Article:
Terminator Dark Fate Is The Force Awakens Of The Franchise

2019 is the year of the 80s movie reboots and sequels, with franchises like Child’s Play and Rambo. The Terminator franchise is one such example, though its last instalment (2015’s Terminator Genisys) released pretty recently but was also its worst in the series’ almost four-decade-long history.

Paramount is attempting to remedy that mistake with another instalment just four years later, though this time Terminator Dark Fate boasts the return of James Cameron (story contributor) and Linda Hamilton reprising her role as Sarah Connor. However, is all that really enough to jumpstart the franchise and revive its spark after decades of mediocre sequels?

Pressing The Retcon Button

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The Terminator has gotten too convoluted over the years, so Terminator Dark Fate ignores most of the past instalments and simply continues where 1991’s Terminator 2: Judgment Day left off. I won’t spoil what happens in Terminator Dark Fate but it essentially retcons the franchise’s established lore by expanding on them.

Terminator Dark Fate is essentially The Force Awakens of the franchise.

While Star Wars Episode VII: The Force Awakens followed the formulaic template of Star Wars Episode IV: A New Hope, Terminator Dark Fate does the same by following Terminator 2: Judgment Day almost beat-by-beat.

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Terminator Dark Fate can also be considered a modern remix or greatest hits of Terminator 2: Judgment Day, to the point that several iconic scenes from the latter are even recreated in what is clearly intended to be homages.

My point is this, that there are no genuine surprises to be found in Terminator Dark Fate.

You can see most of the twists coming from a mile away, which is disappointing for long-time fans who would be expecting something fresh and new.

It’s all a blatant excuse to forge a blank slate for the franchise and make way for future sequels. It’s a shame, considering that there were a few interesting concepts that deserved to be explored further.

These include A.I. development, human augmentation (the potential addition of more cyberpunk elements), as well as the idea of vicious cycles and what it means to break them. Instead, we get another action flick where the good guys spend the entire movie running from the evil Terminator, before ultimately facing him in a final showdown.

Fitting The Terminator Archetypes

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The new protagonists are Dani (the hunted) and Grace (the protector). Mackenzie Davis does a great job as augmented future soldier Grace. She’s a strong and confident female character who is a far cry from the twitchy and PTSD-ridden Kyle Reese from the first movie, which often puts her at odds with the similarly-strong female in Linda Hamilton’s Sarah Connor.

While Davis’ Grace fits the mould of Kyle Reese, Natalia Reyes’ Dani is the equivalent of Linda Hamilton’s Sarah Connor or Edward Furlong’s John Connor (don’t worry, you’ll learn what happens to Furlong’s character in Terminator Dark Fate). Unfortunately, her character is unmemorable, devoid of much personality except for the fact that she’s another strong female character.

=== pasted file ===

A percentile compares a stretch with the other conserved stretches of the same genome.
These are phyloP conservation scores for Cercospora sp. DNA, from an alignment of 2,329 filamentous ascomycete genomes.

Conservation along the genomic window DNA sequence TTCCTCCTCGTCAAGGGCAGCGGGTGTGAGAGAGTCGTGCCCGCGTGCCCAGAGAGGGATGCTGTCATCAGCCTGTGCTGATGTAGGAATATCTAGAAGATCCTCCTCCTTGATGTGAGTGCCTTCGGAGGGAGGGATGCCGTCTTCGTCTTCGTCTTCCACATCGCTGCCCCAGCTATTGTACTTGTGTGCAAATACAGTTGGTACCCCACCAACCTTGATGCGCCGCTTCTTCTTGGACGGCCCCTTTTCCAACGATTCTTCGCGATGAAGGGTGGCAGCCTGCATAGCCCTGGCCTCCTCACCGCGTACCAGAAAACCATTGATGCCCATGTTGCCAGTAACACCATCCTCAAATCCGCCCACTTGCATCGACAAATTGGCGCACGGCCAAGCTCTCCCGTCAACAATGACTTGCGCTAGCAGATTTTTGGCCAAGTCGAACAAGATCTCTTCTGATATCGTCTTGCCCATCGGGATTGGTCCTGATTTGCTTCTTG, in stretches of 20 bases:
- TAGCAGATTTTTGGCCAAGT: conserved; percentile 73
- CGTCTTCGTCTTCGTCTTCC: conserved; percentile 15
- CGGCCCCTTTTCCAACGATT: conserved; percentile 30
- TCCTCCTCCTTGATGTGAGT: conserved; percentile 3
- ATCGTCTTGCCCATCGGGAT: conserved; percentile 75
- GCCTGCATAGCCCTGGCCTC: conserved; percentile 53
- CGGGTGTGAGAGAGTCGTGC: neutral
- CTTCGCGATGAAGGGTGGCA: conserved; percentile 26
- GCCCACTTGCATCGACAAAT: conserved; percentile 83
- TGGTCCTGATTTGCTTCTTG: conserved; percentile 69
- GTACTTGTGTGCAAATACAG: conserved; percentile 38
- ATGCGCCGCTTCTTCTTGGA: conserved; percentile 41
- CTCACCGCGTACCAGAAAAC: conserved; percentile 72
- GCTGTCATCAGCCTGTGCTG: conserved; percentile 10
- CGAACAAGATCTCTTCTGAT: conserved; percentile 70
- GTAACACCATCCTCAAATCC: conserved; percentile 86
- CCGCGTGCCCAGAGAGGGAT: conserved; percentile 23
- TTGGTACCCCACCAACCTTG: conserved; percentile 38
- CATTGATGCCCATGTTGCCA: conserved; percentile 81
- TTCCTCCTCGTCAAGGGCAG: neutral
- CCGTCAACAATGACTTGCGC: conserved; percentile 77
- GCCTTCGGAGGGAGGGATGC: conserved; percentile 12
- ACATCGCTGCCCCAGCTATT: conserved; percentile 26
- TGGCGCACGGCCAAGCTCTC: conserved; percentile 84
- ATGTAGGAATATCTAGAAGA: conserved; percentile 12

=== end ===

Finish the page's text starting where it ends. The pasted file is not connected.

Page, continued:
Arnold Schwarzenegger puts in a fun and charming turn as T-800 model-101 Terminator, whose human name is Carl. He puts in a more subdued and emotional performance this time around, which is similar to his role as Pops in 2015’s Terminator Genisys. His back-and-forth banter with Hamilton’s Sarah Connor are the highlights of the movie.

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I loved Gabriel Luna as Ghost Rider in the TV series Marvel’s Agents Of SHIELD, so it’s great to see him diversifying his roles. Most of the evil Terminators throughout the franchise have been devoid of emotion, lacking even the slightest smile. Luna plays the advanced prototype Rev-9 Terminator with glee, even wise-cracking from time to time.

The entire cast did their best, but there’s no doubt that they’re essentially just filling in the boxes of existing Terminator archetypes and moulds.

The new characters don’t have as much room to develop, especially when juggling screentime and material with the older legacy characters in the mix as well, which is a problem that The Force Awakens also suffered from.

Terminator 2: Judgment Day Did It Better

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What more can I say other than that Terminator 2: Judgment Day did almost everything better than Terminator Dark Fate? There were notable action scenes in the beginning and during the climax, but the rest were just huge setpieces that were executed to much better effect decades earlier (probably because those were accomplished using practical effects while Terminator Dark Fate lazily resorted to using bland-looking CGI).

If I could describe Terminator Dark Fate in one word, it’s that the movie feels “UNINSPIRED”.

Just like The Force Awakens, it rehashes the best of the iconic classic for a new generation but loses any sense of unique identity in the process.

While that movie managed to spawn a whole new generation of Star Wars sequels, it’s hard to imagine Terminator Dark Fate doing the same.


We received a preview screening courtesy of The Walt Disney Company Malaysia. Terminator Dark Fate premieres in Malaysian cinemas on 23 October 2019.


Author: Alleef Ashaari

Aspiring writer. Born in Amsterdam, raised in Malaysia. Comics are my passion. A gamer and science fiction enthusiast. PSN: AlleefAshaari

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